Tester's Digest

A weekly source of software testing news


ISSUE #53 - April 7, 2018

Several thought leaders in the testing space have published manifesto-style documents that define what modern testing is all about, let’s take a look at them. I’m sure this is not a complete set of manifestos (manifesti?) in the testing space - if you know of other good ones, please send me a line!

Topic: Testing Manifesto

The Agile Testing Manifesto by Karen Greaves and Sam Laing (Growing Agile folks) from a few years ago comes in the form of a slide, so I will repeat the points here in text form: Testing throughout OVER testing at the end; Preventing bugs OVER finding bugs; Testing understanding OVER checking functionality; Building the best system OVER breaking the system; Team responsibility for quality OVER tester responsibility.


There’s a bit of explanation in this post:


And this blog contrasts the world of agile testing to what used to happen when people did not follow these principles:


James Bach offers up “A Tester’s Commitments”, starting with “I provide a service” and “I am not the gatekeeper of quality”:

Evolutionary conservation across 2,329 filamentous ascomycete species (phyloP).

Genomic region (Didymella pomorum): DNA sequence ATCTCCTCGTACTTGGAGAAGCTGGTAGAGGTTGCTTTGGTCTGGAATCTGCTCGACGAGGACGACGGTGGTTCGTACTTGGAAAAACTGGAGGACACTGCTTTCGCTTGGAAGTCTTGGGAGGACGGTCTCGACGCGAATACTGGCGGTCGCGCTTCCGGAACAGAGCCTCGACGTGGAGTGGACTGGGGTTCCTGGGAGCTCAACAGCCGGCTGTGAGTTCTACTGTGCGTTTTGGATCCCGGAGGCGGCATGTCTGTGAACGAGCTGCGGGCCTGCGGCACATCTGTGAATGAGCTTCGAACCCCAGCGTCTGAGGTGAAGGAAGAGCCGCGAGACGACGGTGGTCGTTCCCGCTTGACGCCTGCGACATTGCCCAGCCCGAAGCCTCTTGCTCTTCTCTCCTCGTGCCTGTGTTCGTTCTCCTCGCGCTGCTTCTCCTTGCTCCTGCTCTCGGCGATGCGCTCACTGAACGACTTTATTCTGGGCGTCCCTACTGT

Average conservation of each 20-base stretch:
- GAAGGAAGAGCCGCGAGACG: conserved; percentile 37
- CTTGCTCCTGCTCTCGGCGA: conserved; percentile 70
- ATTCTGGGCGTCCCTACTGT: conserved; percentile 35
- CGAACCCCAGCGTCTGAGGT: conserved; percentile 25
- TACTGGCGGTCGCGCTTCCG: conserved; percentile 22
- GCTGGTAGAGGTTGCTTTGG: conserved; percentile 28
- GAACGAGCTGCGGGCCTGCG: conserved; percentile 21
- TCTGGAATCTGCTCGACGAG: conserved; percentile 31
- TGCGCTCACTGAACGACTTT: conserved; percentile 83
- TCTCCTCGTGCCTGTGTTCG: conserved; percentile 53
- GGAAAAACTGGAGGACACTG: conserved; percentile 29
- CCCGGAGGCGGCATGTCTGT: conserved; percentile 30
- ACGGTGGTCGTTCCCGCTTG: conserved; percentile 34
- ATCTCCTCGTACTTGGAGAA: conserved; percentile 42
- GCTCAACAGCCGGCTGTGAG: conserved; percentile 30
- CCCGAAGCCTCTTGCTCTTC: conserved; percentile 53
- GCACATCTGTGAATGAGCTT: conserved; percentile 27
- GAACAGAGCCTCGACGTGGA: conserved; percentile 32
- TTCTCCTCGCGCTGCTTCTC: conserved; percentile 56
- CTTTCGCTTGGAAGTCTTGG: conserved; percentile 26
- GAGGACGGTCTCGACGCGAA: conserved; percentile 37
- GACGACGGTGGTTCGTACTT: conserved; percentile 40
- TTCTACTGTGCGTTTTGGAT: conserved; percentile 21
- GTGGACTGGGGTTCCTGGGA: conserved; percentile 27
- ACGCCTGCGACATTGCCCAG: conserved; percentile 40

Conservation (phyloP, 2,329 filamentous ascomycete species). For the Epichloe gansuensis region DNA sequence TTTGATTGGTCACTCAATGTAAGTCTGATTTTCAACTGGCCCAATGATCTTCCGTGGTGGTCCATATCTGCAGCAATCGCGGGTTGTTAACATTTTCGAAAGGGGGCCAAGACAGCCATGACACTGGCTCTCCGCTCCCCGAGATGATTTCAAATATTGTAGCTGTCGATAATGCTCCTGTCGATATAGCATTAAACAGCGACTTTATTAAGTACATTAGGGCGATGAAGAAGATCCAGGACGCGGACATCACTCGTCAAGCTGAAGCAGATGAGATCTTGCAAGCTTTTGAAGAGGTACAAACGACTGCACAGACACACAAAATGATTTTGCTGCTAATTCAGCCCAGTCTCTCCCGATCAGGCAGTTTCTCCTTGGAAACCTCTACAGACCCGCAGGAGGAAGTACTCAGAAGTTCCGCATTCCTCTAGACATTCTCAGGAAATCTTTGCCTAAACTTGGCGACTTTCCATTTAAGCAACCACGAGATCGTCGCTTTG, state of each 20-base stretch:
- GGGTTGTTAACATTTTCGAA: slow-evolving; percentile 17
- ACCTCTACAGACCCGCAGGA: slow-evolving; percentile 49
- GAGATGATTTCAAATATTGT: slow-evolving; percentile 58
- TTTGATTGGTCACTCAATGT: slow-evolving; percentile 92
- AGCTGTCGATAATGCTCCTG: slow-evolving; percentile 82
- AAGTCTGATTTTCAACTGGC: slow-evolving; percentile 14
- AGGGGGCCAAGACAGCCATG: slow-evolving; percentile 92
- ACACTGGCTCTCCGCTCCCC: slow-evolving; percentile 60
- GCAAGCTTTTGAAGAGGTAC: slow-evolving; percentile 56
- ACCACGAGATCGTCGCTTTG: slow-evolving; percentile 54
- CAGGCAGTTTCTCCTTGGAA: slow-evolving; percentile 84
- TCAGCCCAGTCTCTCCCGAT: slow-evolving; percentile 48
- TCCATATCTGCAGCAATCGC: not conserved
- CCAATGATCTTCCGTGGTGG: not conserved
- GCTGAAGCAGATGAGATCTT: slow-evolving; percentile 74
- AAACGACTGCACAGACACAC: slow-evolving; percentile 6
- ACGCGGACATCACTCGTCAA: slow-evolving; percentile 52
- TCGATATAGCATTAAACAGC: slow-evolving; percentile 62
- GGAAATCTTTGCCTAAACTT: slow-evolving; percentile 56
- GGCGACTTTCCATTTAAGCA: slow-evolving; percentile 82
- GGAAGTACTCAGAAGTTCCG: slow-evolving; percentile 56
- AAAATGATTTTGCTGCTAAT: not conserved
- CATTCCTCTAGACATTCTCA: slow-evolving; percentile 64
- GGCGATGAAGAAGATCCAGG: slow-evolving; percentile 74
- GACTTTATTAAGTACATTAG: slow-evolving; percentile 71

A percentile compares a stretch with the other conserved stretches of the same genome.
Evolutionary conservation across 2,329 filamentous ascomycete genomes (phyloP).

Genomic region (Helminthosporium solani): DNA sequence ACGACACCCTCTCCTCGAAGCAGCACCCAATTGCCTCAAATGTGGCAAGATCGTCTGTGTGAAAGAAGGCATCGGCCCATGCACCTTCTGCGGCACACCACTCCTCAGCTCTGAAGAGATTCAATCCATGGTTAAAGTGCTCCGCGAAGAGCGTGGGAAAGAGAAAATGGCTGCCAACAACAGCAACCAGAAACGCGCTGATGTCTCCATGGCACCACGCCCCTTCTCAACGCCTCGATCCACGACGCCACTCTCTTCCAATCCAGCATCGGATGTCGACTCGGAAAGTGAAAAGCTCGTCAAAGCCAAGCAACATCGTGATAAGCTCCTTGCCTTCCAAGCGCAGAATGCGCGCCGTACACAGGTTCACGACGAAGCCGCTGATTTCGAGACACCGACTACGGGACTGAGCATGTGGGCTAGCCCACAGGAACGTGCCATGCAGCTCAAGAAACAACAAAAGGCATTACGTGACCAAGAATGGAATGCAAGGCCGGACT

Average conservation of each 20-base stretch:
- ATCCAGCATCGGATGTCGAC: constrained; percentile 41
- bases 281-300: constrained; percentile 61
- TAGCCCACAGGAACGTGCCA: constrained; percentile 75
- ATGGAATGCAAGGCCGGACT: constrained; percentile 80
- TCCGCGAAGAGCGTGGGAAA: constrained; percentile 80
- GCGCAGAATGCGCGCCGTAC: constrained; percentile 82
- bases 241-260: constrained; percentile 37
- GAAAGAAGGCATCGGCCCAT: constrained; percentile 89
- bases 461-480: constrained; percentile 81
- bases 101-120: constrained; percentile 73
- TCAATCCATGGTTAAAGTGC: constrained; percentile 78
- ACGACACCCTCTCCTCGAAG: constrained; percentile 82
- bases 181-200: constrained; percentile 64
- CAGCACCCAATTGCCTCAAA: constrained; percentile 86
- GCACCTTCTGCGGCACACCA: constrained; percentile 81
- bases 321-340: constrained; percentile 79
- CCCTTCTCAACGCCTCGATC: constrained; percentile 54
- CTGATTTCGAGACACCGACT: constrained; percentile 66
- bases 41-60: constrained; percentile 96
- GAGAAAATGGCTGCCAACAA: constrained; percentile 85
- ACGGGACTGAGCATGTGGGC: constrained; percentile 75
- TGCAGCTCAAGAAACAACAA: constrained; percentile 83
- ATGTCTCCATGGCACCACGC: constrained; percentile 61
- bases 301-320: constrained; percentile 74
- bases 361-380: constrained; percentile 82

Continuous Testing Manifesto by Russ Smith of RainforestQA is worth a read. Continuous testing (or any good testing, really) should be: modular; rightsized; measurable; early in the release cycle; on a foundation of unit testing; version controlled; part of CI; pluggable into dev tooling.


Another take on Continuous Testing Manifesto by Jan Schwenzien of TestIO focuses on “testing with people”, combining automated and human testing efficiently:


Here, Brendan Connolly laid out a Regression Testing Manifesto in 4 parts: Intent over Implementation; Common over Complete; Behavior over Bugs; and Conformity over Complexity. The last post links to the previous 3.


While this is not strictly for testing, I view observability as an important aspect of work for a quality team, so let’s throw Charity Majors’ observability manifesto in here as well. “Observability means you can understand how your systems are working on the inside just by asking questions from outside. This is what makes complex systems tractable…”


Akin to a manifesto, this post lays out guiding principles for a test team. Despite the cheesy paragraphs, it’s a decent set of principles:



Worth learning: graph theory, from Königsberg bridges to data structures fit for AirBnB and Twitter:


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